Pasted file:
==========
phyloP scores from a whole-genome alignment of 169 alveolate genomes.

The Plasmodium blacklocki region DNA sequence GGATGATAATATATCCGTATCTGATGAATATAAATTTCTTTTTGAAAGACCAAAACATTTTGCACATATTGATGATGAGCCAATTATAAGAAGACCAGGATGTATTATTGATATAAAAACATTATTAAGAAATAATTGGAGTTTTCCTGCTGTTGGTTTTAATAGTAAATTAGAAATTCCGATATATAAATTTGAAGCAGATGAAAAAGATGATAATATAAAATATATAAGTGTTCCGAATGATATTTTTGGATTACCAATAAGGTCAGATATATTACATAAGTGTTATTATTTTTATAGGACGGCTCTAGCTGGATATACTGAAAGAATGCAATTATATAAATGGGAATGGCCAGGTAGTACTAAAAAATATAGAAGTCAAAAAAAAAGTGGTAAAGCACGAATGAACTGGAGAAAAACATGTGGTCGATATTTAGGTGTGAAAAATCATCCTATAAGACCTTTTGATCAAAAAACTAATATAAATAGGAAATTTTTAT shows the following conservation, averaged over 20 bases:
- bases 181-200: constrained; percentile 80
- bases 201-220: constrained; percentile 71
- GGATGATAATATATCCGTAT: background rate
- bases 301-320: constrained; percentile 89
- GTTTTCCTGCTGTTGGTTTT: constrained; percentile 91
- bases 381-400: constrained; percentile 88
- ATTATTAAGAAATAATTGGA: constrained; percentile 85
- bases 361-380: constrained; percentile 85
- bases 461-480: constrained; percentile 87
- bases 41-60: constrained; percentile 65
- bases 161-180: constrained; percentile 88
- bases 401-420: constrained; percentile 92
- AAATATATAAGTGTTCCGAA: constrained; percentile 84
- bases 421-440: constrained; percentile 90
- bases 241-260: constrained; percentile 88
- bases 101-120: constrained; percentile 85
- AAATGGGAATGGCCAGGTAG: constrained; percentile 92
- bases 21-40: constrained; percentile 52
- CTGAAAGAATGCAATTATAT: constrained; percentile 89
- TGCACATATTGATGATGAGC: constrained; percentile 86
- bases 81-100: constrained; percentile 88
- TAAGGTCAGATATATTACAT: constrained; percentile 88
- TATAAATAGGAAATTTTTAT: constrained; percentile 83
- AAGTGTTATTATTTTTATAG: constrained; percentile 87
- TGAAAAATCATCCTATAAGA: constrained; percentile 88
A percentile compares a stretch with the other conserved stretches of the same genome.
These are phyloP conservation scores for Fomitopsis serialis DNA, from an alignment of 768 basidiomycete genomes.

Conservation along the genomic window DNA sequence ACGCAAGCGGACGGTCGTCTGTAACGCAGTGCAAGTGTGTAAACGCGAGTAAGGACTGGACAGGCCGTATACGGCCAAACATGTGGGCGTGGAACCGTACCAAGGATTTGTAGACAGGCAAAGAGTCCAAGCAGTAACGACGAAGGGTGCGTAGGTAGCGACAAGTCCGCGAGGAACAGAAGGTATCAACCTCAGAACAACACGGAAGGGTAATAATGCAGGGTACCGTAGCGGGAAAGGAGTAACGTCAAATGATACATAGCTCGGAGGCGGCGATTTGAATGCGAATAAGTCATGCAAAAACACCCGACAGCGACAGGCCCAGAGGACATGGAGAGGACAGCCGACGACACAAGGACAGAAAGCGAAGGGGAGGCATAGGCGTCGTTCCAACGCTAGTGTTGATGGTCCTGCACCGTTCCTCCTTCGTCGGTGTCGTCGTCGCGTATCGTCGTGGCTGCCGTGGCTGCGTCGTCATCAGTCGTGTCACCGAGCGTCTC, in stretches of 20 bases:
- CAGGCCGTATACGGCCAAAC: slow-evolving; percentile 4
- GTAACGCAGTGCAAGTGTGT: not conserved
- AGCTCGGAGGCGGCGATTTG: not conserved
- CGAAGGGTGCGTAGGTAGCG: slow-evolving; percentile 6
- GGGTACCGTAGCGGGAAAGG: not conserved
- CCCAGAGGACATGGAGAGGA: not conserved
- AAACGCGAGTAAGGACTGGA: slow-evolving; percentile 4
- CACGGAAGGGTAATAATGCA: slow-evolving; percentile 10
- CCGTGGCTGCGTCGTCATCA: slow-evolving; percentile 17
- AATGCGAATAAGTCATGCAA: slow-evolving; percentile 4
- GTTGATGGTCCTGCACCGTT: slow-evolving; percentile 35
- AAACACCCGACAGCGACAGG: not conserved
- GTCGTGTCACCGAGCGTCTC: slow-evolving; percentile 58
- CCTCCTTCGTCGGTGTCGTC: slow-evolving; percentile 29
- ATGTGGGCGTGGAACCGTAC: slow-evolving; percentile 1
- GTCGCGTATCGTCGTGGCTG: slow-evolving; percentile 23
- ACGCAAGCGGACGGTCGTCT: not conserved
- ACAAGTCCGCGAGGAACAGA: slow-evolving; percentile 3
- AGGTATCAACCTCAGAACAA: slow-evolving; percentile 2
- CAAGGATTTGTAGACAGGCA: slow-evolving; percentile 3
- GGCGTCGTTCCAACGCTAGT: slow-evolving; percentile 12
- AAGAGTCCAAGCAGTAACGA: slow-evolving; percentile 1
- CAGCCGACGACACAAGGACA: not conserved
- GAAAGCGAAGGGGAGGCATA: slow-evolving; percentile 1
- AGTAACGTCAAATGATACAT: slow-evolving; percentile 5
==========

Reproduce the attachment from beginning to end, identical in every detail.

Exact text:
phyloP scores from a whole-genome alignment of 169 alveolate genomes.

The Plasmodium blacklocki region DNA sequence GGATGATAATATATCCGTATCTGATGAATATAAATTTCTTTTTGAAAGACCAAAACATTTTGCACATATTGATGATGAGCCAATTATAAGAAGACCAGGATGTATTATTGATATAAAAACATTATTAAGAAATAATTGGAGTTTTCCTGCTGTTGGTTTTAATAGTAAATTAGAAATTCCGATATATAAATTTGAAGCAGATGAAAAAGATGATAATATAAAATATATAAGTGTTCCGAATGATATTTTTGGATTACCAATAAGGTCAGATATATTACATAAGTGTTATTATTTTTATAGGACGGCTCTAGCTGGATATACTGAAAGAATGCAATTATATAAATGGGAATGGCCAGGTAGTACTAAAAAATATAGAAGTCAAAAAAAAAGTGGTAAAGCACGAATGAACTGGAGAAAAACATGTGGTCGATATTTAGGTGTGAAAAATCATCCTATAAGACCTTTTGATCAAAAAACTAATATAAATAGGAAATTTTTAT shows the following conservation, averaged over 20 bases:
- bases 181-200: constrained; percentile 80
- bases 201-220: constrained; percentile 71
- GGATGATAATATATCCGTAT: background rate
- bases 301-320: constrained; percentile 89
- GTTTTCCTGCTGTTGGTTTT: constrained; percentile 91
- bases 381-400: constrained; percentile 88
- ATTATTAAGAAATAATTGGA: constrained; percentile 85
- bases 361-380: constrained; percentile 85
- bases 461-480: constrained; percentile 87
- bases 41-60: constrained; percentile 65
- bases 161-180: constrained; percentile 88
- bases 401-420: constrained; percentile 92
- AAATATATAAGTGTTCCGAA: constrained; percentile 84
- bases 421-440: constrained; percentile 90
- bases 241-260: constrained; percentile 88
- bases 101-120: constrained; percentile 85
- AAATGGGAATGGCCAGGTAG: constrained; percentile 92
- bases 21-40: constrained; percentile 52
- CTGAAAGAATGCAATTATAT: constrained; percentile 89
- TGCACATATTGATGATGAGC: constrained; percentile 86
- bases 81-100: constrained; percentile 88
- TAAGGTCAGATATATTACAT: constrained; percentile 88
- TATAAATAGGAAATTTTTAT: constrained; percentile 83
- AAGTGTTATTATTTTTATAG: constrained; percentile 87
- TGAAAAATCATCCTATAAGA: constrained; percentile 88
A percentile compares a stretch with the other conserved stretches of the same genome.
These are phyloP conservation scores for Fomitopsis serialis DNA, from an alignment of 768 basidiomycete genomes.

Conservation along the genomic window DNA sequence ACGCAAGCGGACGGTCGTCTGTAACGCAGTGCAAGTGTGTAAACGCGAGTAAGGACTGGACAGGCCGTATACGGCCAAACATGTGGGCGTGGAACCGTACCAAGGATTTGTAGACAGGCAAAGAGTCCAAGCAGTAACGACGAAGGGTGCGTAGGTAGCGACAAGTCCGCGAGGAACAGAAGGTATCAACCTCAGAACAACACGGAAGGGTAATAATGCAGGGTACCGTAGCGGGAAAGGAGTAACGTCAAATGATACATAGCTCGGAGGCGGCGATTTGAATGCGAATAAGTCATGCAAAAACACCCGACAGCGACAGGCCCAGAGGACATGGAGAGGACAGCCGACGACACAAGGACAGAAAGCGAAGGGGAGGCATAGGCGTCGTTCCAACGCTAGTGTTGATGGTCCTGCACCGTTCCTCCTTCGTCGGTGTCGTCGTCGCGTATCGTCGTGGCTGCCGTGGCTGCGTCGTCATCAGTCGTGTCACCGAGCGTCTC, in stretches of 20 bases:
- CAGGCCGTATACGGCCAAAC: slow-evolving; percentile 4
- GTAACGCAGTGCAAGTGTGT: not conserved
- AGCTCGGAGGCGGCGATTTG: not conserved
- CGAAGGGTGCGTAGGTAGCG: slow-evolving; percentile 6
- GGGTACCGTAGCGGGAAAGG: not conserved
- CCCAGAGGACATGGAGAGGA: not conserved
- AAACGCGAGTAAGGACTGGA: slow-evolving; percentile 4
- CACGGAAGGGTAATAATGCA: slow-evolving; percentile 10
- CCGTGGCTGCGTCGTCATCA: slow-evolving; percentile 17
- AATGCGAATAAGTCATGCAA: slow-evolving; percentile 4
- GTTGATGGTCCTGCACCGTT: slow-evolving; percentile 35
- AAACACCCGACAGCGACAGG: not conserved
- GTCGTGTCACCGAGCGTCTC: slow-evolving; percentile 58
- CCTCCTTCGTCGGTGTCGTC: slow-evolving; percentile 29
- ATGTGGGCGTGGAACCGTAC: slow-evolving; percentile 1
- GTCGCGTATCGTCGTGGCTG: slow-evolving; percentile 23
- ACGCAAGCGGACGGTCGTCT: not conserved
- ACAAGTCCGCGAGGAACAGA: slow-evolving; percentile 3
- AGGTATCAACCTCAGAACAA: slow-evolving; percentile 2
- CAAGGATTTGTAGACAGGCA: slow-evolving; percentile 3
- GGCGTCGTTCCAACGCTAGT: slow-evolving; percentile 12
- AAGAGTCCAAGCAGTAACGA: slow-evolving; percentile 1
- CAGCCGACGACACAAGGACA: not conserved
- GAAAGCGAAGGGGAGGCATA: slow-evolving; percentile 1
- AGTAACGTCAAATGATACAT: slow-evolving; percentile 5